The Melding of CeFi and DeFi: ArCoin’s Path to Becoming MKR Collateral
The Fund, and it’s digital security, ArCoin, is the first closed end interval fund registered under the 40 Act offering digital shares. We believe that the Fund’s registration under the ‘40 Act is one of the greatest benefits it offers as ArCoin holders receive the following digital security attributes:
- Benefits associated with ‘40 Act products
- Mandated daily reporting of the Fund’s Net Asset Value (NAV)
Upon the creation of the Fund and ArCoin, we knew that applying to be a collateral option for MakerDAO was one of the first use cases we wanted to pursue.
For those not familiar with MakerDAO, it is a decentralized organization built on the Ethereum blockchain. Just recently, Arca Labs submitted a Collateral Onboarding Application (MIP6) with the aim of receiving approval for ArCoin to be used as collateral when creating DAI in the MakerDAO ecosystem. DAI, issued by MakerDAO, is a decentralized, crypto-collateralized stablecoin that aims to maintain a dollar peg to USD. Maker’s smart contract manages the borrowing and lending of DAI. A user of Maker will deposit an approved digital asset to borrow DAI, which aims to keep a peg of approximately one dollar. A user can then use this DAI as a medium of exchange within the larger digital asset ecosystem. Under our proposal, a user would deposit ArCoin to borrow DAI, which would be held by MKR’s smart contract until the borrowed DAI was repaid and ArCoin returned to its holder.
Given the relatively historical low volatility of U.S. Treasuries, we believe that ArCoin could be a lending tool offering less volatility when compared to most digital assets.
MKR APPLICATION PROCESS
With our application submitted, the Arca team prepared for Maker’s Collateral Onboarding Meeting, where we would present our proposal to the community and respond to any questions. While preparing for the call, we soon found ourselves exploring uncharted territory for our digital security: what is the value of adding a relatively centralized digital asset into a decentralized protocol?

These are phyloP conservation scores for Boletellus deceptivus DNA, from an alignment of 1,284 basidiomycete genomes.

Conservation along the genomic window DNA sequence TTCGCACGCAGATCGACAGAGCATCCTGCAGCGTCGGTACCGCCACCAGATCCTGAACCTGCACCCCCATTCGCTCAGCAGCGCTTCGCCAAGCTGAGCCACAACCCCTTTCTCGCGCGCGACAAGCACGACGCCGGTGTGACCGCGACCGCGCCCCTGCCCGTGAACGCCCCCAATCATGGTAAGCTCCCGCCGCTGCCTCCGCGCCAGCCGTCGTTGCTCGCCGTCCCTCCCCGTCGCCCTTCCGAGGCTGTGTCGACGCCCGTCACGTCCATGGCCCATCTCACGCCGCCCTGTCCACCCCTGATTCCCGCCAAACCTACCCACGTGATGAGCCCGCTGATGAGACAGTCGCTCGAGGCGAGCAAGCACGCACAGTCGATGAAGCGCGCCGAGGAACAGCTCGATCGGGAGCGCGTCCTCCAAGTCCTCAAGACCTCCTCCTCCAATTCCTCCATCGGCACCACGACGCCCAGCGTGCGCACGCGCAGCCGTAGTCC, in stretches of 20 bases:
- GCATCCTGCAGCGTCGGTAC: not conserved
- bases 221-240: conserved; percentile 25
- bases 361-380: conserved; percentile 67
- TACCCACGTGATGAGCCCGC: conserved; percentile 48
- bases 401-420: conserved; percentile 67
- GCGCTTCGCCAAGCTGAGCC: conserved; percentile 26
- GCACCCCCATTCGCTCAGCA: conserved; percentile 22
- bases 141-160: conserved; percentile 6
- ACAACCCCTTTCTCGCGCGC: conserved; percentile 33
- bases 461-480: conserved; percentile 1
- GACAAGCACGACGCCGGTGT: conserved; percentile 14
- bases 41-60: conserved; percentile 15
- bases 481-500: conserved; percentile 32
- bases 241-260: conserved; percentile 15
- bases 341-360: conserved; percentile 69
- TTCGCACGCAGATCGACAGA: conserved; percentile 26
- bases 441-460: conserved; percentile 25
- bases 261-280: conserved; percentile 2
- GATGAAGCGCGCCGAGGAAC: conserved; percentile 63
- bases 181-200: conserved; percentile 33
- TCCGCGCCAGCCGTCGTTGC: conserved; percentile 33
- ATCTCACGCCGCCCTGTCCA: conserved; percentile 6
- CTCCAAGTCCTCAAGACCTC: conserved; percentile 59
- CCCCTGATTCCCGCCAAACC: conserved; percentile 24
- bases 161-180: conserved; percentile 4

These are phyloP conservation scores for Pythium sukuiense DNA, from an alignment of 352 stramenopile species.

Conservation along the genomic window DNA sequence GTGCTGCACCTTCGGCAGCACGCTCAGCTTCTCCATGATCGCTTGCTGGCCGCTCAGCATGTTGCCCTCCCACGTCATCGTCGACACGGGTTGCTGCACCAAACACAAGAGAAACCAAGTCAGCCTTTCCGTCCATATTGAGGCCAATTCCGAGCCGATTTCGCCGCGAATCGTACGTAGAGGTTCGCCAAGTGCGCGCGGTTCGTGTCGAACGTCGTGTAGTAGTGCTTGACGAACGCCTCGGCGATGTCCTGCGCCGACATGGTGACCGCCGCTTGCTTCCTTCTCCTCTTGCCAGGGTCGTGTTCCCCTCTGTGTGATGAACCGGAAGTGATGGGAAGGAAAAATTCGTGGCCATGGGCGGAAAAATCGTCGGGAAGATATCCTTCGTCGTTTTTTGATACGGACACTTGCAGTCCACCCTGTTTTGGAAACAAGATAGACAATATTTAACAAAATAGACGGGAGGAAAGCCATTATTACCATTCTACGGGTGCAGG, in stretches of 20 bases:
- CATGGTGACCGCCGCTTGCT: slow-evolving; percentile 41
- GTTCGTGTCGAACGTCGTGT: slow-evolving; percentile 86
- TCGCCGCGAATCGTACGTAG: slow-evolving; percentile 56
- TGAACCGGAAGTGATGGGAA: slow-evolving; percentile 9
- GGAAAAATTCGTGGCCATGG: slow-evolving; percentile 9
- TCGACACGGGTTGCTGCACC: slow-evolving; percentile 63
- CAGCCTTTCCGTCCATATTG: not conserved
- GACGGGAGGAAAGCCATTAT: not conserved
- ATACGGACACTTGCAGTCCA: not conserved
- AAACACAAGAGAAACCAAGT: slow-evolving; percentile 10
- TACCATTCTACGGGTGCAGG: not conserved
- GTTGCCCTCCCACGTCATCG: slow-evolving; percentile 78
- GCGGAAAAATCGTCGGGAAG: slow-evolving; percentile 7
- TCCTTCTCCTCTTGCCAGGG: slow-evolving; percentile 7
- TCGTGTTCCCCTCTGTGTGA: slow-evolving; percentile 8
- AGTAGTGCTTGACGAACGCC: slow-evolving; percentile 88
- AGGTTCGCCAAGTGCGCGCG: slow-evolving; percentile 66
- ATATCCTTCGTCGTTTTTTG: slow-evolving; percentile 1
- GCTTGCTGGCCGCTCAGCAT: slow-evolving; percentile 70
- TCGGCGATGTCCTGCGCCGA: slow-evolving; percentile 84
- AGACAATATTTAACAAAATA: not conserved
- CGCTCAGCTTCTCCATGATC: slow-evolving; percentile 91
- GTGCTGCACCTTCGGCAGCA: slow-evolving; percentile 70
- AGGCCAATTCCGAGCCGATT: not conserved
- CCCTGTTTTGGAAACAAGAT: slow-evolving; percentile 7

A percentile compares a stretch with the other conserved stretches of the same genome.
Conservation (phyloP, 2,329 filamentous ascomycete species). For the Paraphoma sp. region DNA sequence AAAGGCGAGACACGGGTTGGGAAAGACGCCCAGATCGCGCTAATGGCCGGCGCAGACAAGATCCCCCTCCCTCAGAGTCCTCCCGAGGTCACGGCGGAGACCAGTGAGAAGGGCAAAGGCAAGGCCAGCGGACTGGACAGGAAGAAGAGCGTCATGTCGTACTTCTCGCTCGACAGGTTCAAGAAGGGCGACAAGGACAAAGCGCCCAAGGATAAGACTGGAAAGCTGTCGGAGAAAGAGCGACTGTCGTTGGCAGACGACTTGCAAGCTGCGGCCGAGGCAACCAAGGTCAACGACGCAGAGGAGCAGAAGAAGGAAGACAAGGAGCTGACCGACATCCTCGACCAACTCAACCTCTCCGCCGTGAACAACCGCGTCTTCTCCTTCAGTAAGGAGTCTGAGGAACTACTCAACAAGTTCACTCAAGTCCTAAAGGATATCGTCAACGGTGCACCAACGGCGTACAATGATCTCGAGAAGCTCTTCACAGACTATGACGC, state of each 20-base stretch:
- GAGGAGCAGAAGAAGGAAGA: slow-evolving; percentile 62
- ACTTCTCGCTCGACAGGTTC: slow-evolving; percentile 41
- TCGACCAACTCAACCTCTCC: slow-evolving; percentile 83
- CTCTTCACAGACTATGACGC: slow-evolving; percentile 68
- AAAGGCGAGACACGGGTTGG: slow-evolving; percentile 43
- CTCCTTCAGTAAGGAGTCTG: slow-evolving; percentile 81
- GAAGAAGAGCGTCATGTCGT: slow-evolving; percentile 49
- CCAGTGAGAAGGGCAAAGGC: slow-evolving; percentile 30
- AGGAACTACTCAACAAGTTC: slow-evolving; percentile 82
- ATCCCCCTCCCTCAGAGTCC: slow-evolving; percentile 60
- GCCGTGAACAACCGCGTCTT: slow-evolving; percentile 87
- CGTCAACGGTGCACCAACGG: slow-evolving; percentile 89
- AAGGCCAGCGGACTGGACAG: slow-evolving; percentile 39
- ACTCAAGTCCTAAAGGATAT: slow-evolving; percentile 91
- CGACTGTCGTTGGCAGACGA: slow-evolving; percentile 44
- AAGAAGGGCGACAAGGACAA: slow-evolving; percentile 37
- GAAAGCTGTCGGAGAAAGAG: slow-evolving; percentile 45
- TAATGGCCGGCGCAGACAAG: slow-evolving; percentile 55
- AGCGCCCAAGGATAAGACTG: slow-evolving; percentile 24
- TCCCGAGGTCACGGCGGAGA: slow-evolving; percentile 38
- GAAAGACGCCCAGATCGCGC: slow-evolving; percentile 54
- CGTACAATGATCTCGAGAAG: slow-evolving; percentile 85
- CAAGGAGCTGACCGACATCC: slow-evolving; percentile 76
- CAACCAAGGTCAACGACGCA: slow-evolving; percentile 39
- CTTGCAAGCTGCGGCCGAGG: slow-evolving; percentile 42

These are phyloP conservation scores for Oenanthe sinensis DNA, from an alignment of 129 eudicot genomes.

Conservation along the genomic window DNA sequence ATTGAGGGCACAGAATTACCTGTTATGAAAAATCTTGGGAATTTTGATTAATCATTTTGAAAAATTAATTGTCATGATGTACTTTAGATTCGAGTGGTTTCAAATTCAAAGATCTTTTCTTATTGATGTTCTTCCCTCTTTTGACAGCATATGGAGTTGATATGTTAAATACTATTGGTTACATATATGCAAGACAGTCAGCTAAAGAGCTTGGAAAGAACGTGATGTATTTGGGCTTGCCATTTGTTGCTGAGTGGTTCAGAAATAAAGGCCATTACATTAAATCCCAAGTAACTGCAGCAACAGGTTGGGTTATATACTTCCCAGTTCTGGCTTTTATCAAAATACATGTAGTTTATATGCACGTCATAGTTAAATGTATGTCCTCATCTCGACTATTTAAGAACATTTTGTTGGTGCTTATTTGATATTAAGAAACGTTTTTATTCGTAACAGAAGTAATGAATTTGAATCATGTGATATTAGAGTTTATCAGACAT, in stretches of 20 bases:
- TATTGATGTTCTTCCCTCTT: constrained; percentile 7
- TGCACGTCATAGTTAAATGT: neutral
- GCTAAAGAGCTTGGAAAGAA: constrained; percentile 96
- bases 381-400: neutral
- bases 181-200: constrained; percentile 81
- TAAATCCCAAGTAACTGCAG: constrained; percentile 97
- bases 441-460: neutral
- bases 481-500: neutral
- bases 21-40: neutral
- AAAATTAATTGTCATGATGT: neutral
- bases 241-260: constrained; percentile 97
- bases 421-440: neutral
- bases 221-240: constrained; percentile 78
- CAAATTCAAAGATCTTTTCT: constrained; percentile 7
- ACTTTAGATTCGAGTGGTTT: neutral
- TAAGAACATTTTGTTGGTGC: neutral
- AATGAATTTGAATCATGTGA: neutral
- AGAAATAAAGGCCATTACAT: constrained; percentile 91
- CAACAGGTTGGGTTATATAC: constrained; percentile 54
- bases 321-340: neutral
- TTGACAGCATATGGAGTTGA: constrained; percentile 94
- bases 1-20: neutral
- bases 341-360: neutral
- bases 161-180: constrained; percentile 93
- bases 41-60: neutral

ArCoin’s underlying assets, U.S. Treasuries, are referred to as “real-world assets,” making ArCoin a more familiar financial instrument. However, in creating ArCoin through the use of blockchain technology, our digital security has capabilities that traditional securities do not. ArCoin can be transferred peer-to-peer, offering the potential of reduced costs due to the removal of intermediaries. Through our Fund structure, the underlying U.S. Treasuries remain much the same, but ArCoin (digital securities) and their wrapper (the ‘40 Act Fund) have changed the attributes of these securities. This structure allows for personal ownership (in a wallet of the tokenholder’s choice) and peer-to-peer transfer of an asset previously restricted by the norms of the United States’ financial system. These features, enabled by blockchain, work to expand the capabilities and ownership rights of individual investors over their assets. This transfer of power from established institutions to single investors is a key element in decentralization.
The graph below is a great way to visualize this concept. U.S. Treasuries stand as the most centralized of assets, as they are issued by the U.S. Government. Additionally, the tradable market for U.S. Treasuries is massive, recording roughly $2,600B in notional value traded during the week of August 14th. On the other end of the spectrum, we have MakerDAO and its currency, DAI. Maker, being a decentralized autonomous organization, is not controlled by a single entity, but is instead managed by its tokenholders. DAI’s value fluctuates in accordance with DAI supply, which follows the actions of tokenholders (hold, buy, sell, redeem or liquidate DAI). ArCoin straddles these two opposites. Unlike DAI, ArCoin’s value is determined by the value of the portfolio of its underlying assets, U.S. Treasuries. One ArCoin is equal to one share of the Fund. The Value of the Fund, and hence the value of ArCoin, is based on the value of the portfolio of U.S. Treasuries as well as the income payments received from the Treasuries. However, very similar to DAI, Arca does not determine the floating supply of ArCoin. Though underlying assets that make up the portfolio of investments for ArCoin are centralized, ArCoin’s structure allows for a relatively more decentralized and continuous economy for U.S. Treasuries.
We believe that decentralizing real-world assets requires a bridge, and that ArCoin acts as the bridge of real financial assets to DAI. This is why our team believes ArCoin is a good fit for a decentralized organization such as Maker. The goal of creating an alternative financial system is to innovate. Without a bridge, we believe that digital assets will never achieve mainstream status, as institutional investors will lack the confidence necessary to invest in this new asset class. If our goal is to promote healthy growth in the digital ecosystem, then assets that are deemed to have real world value must be used to encourage growth in this ecosystem.
In my next blog post, I will further discuss the details of our proposal to be included as collateral for MCD.